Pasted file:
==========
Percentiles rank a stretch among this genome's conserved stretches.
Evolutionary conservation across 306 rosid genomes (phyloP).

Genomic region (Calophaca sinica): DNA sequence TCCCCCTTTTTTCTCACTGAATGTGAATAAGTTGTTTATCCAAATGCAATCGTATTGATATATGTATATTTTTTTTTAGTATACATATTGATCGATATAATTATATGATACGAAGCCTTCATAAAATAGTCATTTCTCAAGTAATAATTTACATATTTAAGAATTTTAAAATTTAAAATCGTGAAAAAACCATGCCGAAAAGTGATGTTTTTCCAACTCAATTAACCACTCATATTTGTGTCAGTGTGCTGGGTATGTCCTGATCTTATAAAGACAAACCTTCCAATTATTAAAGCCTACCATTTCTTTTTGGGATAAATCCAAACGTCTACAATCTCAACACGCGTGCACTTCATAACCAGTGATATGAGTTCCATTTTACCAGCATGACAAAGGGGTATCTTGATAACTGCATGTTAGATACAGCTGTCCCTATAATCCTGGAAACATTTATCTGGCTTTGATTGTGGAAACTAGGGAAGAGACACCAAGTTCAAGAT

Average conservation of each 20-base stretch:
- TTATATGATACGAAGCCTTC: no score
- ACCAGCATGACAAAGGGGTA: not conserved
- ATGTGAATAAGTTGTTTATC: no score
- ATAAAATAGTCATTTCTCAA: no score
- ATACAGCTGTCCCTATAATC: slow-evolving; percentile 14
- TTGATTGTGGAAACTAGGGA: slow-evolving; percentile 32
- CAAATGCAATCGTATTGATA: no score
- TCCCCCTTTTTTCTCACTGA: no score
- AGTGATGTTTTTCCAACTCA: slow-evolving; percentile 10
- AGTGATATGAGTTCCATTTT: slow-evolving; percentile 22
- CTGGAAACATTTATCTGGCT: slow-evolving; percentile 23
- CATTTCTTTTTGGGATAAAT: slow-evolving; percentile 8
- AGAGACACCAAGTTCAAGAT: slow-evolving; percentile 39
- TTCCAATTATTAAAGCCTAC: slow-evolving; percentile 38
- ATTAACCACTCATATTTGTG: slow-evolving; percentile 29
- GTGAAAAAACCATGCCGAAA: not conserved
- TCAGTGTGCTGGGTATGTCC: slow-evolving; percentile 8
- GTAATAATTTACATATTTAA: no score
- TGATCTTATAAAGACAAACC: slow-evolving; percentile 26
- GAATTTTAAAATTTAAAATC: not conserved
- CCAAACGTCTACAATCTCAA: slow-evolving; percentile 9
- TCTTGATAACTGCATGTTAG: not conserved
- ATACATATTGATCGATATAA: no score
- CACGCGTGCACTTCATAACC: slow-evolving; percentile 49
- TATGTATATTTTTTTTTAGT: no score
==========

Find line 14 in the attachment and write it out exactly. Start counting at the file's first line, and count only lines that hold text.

- AGTGATATGAGTTCCATTTT: slow-evolving; percentile 22